"Find the Perfect Jeans" \\ girl buttoning her jeans \\ Photo: Image Source\Getty Images

If you know what to look for (and what to avoid), you can steer clear of a denim-induced breakdown -- and walk out with your dream pair.

Know your body type.
If you're shaped like an apple (thicker in the middle), look for trouser-cut or straight-leg jeans, which tend to have flat fronts that slim the midsection. If you're worried about your skinny legs, try a straight-leg pair (to make them look less twiggy), or if you're in search of curves, choose high-waisted flares. Pear-shaped types should consider wide-leg or boot-
cut jeans to balance out bigger hips and thighs. If you have an hourglass silhouette, pick high-rise flares, which highlight curves without gapping at the waistband.

Buy by brand.
Here's a cheat sheet: For skinny jeans that look amazing on pear and hourglass shapes, try Siwy's "The Hannah" -- its side seams are pushed slightly forward, creating the illusion of sleeker thighs. If you're looking for a trouser style, go with Seven for All Mankind's "Dojo"; it doesn't have the style's typical slash front pockets, which can make hips look wider. For ridiculously soft jeans, try Hudson's flattering "Freedom of Movement" line. Current/Elliott's "The Bell" are the ultimate '70s-style flares, and they're nicely relaxed through the thigh. And when it comes to boyfriend jeans, try Nobody's -- they're slim in the hips -- which brings us to our next point ...

Don't take "boyfriend jeans" too literally.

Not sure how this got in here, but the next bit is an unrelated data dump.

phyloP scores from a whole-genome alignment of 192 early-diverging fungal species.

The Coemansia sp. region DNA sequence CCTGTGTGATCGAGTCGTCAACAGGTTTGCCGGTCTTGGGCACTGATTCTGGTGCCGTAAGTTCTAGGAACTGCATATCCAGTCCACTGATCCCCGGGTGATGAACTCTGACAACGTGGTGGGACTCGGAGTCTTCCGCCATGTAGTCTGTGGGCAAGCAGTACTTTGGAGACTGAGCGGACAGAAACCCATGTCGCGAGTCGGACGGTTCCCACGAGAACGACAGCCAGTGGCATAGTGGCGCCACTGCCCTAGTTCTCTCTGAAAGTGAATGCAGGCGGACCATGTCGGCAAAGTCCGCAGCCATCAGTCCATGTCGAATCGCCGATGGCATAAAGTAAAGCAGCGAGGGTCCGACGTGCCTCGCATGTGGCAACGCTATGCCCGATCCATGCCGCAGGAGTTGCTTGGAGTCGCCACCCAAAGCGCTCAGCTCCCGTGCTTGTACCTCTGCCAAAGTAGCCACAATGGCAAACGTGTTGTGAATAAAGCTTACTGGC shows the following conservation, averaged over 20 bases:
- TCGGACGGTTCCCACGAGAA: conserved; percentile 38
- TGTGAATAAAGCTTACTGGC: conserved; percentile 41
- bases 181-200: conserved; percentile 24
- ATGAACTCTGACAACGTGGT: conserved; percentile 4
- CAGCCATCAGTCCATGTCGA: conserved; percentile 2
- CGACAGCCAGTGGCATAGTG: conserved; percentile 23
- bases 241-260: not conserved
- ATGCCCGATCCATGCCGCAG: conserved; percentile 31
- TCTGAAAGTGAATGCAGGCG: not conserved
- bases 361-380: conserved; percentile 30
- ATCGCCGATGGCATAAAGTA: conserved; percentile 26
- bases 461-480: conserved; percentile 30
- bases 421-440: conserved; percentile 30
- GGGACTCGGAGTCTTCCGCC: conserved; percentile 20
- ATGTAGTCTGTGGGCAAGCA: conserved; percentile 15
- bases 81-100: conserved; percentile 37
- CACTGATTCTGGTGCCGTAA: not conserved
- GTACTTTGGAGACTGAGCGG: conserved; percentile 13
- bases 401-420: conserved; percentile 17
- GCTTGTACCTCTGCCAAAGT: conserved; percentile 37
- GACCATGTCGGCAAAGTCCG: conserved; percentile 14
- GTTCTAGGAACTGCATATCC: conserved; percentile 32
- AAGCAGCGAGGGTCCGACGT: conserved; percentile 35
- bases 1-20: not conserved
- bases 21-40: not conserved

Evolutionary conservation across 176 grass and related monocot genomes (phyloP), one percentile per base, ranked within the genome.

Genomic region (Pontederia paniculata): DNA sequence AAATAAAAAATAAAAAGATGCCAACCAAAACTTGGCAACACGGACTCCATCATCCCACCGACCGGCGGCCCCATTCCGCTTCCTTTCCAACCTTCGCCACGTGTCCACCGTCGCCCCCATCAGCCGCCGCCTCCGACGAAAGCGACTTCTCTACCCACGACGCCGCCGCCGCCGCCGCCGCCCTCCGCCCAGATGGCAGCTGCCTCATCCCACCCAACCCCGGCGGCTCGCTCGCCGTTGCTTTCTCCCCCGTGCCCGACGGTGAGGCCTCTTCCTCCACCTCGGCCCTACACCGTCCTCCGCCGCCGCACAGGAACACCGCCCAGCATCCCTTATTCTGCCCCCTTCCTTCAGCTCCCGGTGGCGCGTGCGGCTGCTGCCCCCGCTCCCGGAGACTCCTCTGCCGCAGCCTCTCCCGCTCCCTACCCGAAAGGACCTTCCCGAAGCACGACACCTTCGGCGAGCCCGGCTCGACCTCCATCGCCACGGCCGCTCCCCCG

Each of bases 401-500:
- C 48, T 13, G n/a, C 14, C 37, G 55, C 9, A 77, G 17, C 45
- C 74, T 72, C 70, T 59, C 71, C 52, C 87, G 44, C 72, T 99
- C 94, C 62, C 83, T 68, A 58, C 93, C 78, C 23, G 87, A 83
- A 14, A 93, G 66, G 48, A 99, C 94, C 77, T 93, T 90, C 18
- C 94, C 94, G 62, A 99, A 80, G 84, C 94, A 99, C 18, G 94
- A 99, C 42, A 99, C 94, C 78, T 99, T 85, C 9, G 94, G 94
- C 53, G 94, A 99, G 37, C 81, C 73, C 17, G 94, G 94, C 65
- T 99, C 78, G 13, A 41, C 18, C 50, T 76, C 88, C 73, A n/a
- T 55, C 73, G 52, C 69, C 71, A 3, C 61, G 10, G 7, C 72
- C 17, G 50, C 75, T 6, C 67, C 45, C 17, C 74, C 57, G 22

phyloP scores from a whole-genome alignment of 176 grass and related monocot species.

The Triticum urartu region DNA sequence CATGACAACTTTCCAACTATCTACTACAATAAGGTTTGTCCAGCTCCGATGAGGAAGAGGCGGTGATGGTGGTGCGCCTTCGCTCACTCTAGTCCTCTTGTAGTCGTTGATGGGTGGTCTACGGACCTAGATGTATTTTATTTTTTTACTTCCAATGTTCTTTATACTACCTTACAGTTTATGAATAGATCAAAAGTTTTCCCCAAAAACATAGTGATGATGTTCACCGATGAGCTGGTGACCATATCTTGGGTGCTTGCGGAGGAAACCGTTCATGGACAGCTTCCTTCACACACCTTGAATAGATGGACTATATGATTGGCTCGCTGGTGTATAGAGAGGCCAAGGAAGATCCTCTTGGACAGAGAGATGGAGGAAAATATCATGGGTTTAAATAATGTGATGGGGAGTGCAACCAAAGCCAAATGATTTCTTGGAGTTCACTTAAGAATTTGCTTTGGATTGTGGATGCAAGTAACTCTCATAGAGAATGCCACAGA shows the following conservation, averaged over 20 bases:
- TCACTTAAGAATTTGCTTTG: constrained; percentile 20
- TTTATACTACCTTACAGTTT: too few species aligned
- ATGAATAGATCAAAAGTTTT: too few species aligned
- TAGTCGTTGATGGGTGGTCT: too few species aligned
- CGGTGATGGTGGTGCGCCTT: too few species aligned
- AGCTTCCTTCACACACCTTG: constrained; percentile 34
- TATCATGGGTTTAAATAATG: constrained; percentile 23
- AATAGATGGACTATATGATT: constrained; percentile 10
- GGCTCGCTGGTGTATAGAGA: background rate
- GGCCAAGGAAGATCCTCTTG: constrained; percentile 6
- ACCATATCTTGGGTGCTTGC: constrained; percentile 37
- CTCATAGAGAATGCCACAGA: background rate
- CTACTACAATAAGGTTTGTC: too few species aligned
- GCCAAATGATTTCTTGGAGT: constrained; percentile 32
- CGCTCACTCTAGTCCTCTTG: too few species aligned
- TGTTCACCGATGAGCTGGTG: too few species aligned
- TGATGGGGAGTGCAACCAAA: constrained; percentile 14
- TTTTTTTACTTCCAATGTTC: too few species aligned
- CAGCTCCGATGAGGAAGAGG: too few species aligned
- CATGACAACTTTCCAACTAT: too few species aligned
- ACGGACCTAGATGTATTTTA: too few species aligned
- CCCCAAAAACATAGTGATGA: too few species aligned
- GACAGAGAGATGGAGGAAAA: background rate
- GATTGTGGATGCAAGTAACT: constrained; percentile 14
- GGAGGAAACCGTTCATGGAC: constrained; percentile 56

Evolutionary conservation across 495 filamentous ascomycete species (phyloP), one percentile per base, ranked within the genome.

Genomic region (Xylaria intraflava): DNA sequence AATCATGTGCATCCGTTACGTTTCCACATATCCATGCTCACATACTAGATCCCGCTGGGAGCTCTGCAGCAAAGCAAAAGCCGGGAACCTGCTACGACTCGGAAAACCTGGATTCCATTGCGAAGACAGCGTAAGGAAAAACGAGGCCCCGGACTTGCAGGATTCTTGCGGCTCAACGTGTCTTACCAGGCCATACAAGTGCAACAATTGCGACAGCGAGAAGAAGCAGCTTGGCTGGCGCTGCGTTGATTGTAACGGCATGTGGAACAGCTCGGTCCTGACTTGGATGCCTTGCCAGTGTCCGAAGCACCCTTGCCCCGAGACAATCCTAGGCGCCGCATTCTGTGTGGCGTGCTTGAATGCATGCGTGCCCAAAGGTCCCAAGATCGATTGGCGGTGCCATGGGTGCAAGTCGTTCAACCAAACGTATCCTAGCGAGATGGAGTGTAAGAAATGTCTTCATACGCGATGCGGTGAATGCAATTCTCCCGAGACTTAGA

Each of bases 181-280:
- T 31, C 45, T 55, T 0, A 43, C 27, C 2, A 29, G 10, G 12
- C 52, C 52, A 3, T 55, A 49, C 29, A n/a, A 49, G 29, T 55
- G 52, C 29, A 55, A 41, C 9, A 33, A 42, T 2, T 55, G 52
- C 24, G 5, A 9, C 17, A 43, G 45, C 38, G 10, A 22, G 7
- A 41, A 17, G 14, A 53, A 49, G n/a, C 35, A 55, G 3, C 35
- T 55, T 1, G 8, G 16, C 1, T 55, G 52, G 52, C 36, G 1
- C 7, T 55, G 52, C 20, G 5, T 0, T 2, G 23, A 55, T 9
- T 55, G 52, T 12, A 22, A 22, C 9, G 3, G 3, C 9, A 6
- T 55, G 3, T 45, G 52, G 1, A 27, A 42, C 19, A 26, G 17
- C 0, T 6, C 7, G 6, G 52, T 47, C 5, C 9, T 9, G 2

While the style is meant to be relaxed, if they're too baggy through the hips, you'll look heavier than you are, or -- if you're the slender sort -- you'll lose your shape entirely. The ideal pair is just slightly slouchy, falls a few inches below your navel and gets a bit wider at the bottom.

Pick the color carefully.
Inky blue, deep gray and black jeans are amazing at downplaying heavier hips and thighs. Conversely, paler washes make pin-thin legs look a bit fuller.

Don't go too low.
Steer clear of jeans with anything less than an eight-inch rise, especially if you don't have six-pack abs. (The rise, by the way, is the distance from the crotch to the top of the waistband.) If the top button is any lower than three inches below your navel, even the slightest post-lunch tummy pooch can look like a full-fledged muffin top, and who wants that? Well, someone, probably.

Check out the rear.
Small back pockets can make your butt look bigger than it really is -- a good thing for some. But if you're hoping to detract attention from that area, look for medium-size standard patch pockets, free of any tricky details like flaps, studs or elaborate stitching. To avoid the dreaded unibutt -- one that's flat and squished -- make sure the jeans' center seam is just snug enough to define your tush.

Buy them a little too tight.
All jeans stretch over time, but if they're made with even a teeny percentage of pliable fabric -- like spandex, elastane or PES -- they can stretch up to 10 percent after only a few wearings. Purchase these types a touch too snug to ensure they don't sag prematurely.

Sit down.
Once you're zipped up, take a seat to make sure the waist doesn't pinch your stomach. (If it does, skip them -- they'll only get more painful after you eat.) Also, check that the waistband doesn't gap: If it's loose now, it'll only get looser. That said, if the jeans are otherwise perfect, you can get a tailor to take in the waist.

Add some heels -- they make everything better.
Even kitten heels or teeny wedges elongate your legs and cause your bum to tilt outward a little, giving your profile a gentle, flattering S-curve.

When you find a pair of jeans you love, buy two.
Tailor one to wear with flats, and keep the other long enough to wear with heels.
Here's why: With heels, your jeans' hem should just skim the floor -- this elongates your legs. But if you wear that same pair with flats, you'll end up stepping on (and tearing up) the bottoms, and the look will be more schlumpy than chic.